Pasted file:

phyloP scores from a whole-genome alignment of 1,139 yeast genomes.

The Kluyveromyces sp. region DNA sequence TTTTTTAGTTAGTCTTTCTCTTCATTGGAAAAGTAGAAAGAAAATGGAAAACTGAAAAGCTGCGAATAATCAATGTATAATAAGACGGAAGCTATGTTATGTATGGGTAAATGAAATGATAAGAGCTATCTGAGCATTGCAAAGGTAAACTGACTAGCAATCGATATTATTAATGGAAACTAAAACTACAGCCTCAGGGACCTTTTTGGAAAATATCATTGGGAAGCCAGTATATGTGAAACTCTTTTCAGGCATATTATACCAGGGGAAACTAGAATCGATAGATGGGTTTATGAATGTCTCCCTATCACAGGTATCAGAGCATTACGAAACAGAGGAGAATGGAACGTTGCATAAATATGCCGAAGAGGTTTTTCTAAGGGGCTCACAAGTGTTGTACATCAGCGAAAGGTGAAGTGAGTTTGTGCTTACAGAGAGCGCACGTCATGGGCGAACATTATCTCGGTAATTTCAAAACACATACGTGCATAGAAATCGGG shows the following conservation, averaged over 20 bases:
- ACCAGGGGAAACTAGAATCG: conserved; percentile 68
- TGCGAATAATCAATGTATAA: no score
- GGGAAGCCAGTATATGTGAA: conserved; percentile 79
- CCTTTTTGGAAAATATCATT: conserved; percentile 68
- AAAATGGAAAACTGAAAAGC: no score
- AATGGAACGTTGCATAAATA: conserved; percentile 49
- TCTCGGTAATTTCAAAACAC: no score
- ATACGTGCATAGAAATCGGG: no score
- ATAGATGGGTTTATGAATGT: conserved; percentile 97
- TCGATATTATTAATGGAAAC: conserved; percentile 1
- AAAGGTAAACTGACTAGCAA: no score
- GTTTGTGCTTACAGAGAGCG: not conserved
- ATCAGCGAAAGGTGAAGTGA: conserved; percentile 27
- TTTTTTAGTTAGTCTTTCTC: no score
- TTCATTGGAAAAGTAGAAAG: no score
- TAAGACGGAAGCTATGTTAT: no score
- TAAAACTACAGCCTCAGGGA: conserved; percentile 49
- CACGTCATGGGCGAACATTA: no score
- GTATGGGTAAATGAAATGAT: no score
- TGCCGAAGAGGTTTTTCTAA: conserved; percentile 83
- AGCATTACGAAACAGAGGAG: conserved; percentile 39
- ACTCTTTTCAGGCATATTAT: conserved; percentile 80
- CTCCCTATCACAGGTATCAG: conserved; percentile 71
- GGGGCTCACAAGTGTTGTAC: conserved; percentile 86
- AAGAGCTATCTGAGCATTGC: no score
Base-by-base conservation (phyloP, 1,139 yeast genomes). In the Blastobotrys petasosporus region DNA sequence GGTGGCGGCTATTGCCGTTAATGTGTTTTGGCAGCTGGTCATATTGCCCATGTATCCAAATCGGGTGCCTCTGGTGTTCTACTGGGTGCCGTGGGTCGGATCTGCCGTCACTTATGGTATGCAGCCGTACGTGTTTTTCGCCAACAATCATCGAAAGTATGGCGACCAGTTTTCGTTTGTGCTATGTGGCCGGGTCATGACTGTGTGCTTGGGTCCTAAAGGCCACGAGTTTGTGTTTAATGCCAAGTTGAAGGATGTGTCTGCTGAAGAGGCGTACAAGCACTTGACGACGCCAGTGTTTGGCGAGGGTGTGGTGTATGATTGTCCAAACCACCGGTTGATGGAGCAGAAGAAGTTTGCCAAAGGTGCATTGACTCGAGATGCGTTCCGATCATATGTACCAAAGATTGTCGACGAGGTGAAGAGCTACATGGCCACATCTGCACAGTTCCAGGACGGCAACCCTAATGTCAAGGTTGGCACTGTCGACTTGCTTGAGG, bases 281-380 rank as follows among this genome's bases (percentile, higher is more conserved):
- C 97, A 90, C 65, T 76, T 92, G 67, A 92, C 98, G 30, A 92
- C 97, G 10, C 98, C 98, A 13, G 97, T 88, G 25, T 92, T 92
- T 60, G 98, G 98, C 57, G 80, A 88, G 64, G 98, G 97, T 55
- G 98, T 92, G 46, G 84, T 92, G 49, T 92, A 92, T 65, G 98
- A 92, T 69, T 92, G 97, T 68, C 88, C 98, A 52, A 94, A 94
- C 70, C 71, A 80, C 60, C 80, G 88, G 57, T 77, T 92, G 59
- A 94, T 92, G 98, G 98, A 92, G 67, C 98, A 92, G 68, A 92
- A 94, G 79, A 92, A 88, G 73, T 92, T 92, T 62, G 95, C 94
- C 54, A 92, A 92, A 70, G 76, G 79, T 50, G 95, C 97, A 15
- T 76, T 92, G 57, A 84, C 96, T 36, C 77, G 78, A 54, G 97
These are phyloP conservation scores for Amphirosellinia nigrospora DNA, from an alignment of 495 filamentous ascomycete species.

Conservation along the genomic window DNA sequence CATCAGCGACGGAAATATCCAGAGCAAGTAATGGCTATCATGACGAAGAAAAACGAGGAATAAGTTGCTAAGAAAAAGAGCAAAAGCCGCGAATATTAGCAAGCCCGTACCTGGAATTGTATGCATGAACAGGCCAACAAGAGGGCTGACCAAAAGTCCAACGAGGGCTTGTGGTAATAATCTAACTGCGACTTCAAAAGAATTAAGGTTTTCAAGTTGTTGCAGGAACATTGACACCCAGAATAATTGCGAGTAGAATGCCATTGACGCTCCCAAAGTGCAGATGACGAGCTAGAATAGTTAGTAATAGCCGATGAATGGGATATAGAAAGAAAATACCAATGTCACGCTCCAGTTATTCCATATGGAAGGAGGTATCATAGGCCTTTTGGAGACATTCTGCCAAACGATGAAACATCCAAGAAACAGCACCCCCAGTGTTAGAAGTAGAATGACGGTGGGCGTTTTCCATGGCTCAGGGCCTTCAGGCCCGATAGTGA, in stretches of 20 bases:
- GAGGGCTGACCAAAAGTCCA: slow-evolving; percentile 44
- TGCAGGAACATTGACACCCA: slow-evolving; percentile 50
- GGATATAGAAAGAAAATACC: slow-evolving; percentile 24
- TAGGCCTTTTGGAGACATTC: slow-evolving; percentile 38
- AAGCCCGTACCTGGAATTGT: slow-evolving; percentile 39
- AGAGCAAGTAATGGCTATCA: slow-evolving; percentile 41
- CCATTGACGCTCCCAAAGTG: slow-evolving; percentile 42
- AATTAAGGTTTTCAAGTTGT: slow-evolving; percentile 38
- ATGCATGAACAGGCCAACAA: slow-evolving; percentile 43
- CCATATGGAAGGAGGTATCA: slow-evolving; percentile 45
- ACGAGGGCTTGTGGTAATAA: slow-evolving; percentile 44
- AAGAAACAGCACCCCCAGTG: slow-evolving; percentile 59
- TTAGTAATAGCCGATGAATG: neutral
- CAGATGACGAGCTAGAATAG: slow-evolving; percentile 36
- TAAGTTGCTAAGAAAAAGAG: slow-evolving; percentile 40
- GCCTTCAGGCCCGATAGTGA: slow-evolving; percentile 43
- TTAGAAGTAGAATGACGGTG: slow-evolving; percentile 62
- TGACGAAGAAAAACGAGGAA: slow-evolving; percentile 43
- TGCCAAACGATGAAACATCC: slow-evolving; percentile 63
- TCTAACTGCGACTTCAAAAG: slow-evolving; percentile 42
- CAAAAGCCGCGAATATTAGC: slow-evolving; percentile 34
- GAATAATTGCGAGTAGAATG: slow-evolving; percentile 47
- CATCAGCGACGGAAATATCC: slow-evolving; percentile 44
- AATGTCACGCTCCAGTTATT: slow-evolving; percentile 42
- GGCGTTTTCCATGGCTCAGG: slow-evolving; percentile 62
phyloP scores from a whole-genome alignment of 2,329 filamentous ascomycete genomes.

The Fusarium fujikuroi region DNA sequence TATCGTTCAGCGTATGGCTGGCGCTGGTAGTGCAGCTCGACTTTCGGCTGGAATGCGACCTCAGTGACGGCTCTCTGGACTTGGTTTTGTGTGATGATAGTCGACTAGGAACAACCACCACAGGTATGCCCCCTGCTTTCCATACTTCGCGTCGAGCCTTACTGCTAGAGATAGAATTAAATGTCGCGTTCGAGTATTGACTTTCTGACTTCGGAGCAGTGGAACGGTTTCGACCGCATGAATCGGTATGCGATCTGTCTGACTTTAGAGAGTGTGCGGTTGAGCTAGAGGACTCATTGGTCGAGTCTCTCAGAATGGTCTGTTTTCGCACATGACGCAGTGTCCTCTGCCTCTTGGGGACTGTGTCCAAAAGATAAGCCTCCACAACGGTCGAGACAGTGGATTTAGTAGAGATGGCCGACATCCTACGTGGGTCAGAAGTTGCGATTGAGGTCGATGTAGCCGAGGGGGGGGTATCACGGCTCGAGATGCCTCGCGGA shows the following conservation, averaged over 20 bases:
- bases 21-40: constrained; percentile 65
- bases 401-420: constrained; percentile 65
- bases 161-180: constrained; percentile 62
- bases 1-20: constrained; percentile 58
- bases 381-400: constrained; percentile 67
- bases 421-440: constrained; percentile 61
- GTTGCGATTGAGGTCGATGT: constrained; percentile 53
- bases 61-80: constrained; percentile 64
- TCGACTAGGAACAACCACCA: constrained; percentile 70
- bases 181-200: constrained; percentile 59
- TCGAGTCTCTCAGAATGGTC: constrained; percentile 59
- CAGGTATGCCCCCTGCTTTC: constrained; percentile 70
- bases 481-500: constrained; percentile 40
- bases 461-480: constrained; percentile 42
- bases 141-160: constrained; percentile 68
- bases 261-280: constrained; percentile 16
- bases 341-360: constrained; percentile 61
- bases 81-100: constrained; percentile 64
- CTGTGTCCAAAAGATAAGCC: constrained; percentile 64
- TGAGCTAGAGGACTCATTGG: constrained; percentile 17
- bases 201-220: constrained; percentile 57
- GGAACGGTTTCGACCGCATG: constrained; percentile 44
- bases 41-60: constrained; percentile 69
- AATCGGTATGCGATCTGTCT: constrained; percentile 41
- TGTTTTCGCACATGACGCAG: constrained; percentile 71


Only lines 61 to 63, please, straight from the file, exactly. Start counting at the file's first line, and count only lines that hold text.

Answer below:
- CAAAAGCCGCGAATATTAGC: slow-evolving; percentile 34
- GAATAATTGCGAGTAGAATG: slow-evolving; percentile 47
- CATCAGCGACGGAAATATCC: slow-evolving; percentile 44